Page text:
Heisenberg Professorship for Heidelberg Psychologist
2 August 2018
Psychologist Dr Jan Rummel has been awarded a Heisenberg Professorship at Heidelberg University. The five-year position funded by the German Research Foundation (DFG) is an outstanding distinction for highly qualified young researchers. The professorship at the Institute of Psychology establishes the research field of cognitive self-regulation. Dr Rummel’s research focuses on human attention and memory processes and the related abilities of self-regulated remembering and forgetting.
Among his research topics, Jan Rummel studies what is commonly known as prospective memory. “This is the ability to independently remember to perform an intended action at the right time, such as keep an appointment. In everyday life, the memory for intentions plays an important role because it underlies every type of systematic and future-oriented behavior,” explains Dr Rummel. The cognition researcher also studies mind-wandering phenomena. To this end, he combines cognitive methods such as measurement of reaction times or eye movements with the analysis of thought reports.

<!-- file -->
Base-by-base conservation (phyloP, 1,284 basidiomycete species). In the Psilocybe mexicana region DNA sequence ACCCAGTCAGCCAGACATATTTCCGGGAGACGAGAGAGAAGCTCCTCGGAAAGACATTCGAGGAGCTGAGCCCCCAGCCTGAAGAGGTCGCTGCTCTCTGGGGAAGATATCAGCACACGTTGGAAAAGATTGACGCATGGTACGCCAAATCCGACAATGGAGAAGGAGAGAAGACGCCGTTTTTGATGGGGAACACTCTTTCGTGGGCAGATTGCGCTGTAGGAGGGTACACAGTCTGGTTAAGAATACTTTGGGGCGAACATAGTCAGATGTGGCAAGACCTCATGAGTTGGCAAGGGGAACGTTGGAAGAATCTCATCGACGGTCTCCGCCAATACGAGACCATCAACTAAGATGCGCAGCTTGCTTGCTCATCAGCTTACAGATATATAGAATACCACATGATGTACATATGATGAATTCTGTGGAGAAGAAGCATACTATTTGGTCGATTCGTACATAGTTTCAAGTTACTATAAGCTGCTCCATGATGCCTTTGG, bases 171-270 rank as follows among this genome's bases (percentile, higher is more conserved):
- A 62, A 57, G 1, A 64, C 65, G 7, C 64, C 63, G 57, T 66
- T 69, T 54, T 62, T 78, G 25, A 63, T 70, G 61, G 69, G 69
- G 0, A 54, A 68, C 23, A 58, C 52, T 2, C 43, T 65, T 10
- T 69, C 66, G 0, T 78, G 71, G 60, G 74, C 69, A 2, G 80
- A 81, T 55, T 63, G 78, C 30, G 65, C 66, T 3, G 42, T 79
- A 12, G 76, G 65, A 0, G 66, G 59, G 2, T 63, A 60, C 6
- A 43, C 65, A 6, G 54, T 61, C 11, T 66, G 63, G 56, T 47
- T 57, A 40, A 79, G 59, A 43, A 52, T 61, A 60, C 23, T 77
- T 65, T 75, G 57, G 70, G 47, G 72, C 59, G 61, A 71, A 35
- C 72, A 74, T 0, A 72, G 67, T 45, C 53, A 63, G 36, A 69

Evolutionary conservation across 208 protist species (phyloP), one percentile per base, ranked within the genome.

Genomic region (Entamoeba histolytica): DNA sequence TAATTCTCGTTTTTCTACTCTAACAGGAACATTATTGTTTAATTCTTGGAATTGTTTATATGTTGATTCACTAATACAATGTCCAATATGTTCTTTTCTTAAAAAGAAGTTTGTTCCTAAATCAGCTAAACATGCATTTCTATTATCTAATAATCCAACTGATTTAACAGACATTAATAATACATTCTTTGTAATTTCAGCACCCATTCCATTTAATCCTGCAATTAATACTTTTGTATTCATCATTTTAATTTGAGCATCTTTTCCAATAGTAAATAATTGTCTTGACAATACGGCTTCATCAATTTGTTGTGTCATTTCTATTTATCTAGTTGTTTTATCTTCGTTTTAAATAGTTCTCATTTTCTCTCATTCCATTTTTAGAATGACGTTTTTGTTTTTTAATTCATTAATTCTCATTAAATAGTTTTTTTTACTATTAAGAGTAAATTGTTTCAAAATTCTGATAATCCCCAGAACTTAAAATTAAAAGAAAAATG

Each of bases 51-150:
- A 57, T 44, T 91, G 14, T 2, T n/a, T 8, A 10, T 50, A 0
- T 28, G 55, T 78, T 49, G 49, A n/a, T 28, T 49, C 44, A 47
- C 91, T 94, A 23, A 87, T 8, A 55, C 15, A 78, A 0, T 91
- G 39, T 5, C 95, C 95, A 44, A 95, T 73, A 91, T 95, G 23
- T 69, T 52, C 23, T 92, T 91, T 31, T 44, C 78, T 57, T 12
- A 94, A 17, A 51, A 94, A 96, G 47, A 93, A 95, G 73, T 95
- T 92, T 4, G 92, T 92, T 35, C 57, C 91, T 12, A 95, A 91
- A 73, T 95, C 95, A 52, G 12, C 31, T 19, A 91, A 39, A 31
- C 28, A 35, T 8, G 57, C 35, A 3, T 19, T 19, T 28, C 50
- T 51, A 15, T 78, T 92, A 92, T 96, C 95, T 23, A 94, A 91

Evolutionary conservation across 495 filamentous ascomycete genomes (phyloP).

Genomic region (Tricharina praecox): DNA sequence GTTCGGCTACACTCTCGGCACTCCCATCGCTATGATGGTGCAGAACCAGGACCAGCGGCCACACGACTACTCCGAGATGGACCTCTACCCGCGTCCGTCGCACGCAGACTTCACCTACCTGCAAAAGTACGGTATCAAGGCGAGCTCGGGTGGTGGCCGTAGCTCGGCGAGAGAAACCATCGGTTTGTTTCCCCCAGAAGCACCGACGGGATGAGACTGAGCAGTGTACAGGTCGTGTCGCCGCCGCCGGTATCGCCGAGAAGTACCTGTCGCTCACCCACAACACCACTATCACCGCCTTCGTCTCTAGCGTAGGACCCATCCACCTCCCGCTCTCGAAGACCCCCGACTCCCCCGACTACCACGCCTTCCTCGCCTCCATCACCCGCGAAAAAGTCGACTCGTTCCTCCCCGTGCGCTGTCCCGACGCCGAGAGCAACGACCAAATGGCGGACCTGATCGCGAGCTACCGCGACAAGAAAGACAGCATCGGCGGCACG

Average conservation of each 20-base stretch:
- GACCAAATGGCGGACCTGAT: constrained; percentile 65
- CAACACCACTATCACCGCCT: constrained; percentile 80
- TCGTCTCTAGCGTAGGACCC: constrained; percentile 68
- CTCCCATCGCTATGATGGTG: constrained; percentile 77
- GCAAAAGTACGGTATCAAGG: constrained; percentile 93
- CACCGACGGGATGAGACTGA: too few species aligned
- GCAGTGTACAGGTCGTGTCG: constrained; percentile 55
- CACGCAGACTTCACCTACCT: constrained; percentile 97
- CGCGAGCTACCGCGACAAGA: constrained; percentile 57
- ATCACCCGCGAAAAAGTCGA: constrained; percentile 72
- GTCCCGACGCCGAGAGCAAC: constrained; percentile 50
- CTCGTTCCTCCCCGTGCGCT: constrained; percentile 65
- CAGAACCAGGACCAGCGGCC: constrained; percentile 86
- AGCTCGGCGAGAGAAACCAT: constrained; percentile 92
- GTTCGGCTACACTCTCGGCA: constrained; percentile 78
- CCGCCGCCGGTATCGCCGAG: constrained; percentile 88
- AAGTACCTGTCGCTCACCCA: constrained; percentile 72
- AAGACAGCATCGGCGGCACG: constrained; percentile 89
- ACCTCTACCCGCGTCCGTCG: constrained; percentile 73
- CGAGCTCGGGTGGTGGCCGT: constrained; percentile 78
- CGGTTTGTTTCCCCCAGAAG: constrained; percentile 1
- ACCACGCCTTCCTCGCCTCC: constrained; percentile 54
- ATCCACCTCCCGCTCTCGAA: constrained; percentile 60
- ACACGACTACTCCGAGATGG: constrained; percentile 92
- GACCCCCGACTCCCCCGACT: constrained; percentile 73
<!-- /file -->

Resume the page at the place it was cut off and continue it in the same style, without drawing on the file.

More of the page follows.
Jan Rummel (b. 1980) earned his degree in psychology at Heidelberg University and completed his dissertation in 2011 at Marburg University. Subsequent research took him to the University of Mannheim and the Furman University in Greenville (USA). He has been the principal investigator of the “Cognition and Attention Regulation” Junior Research Group at Ruperto Carola since 2013.
The Heisenberg Professorship is one of the most prestigious funding instruments for postdoctoral researchers in Germany. The five-year professorship comes with a tenure-track option – contingent on a positive evaluation by the DFG and the University.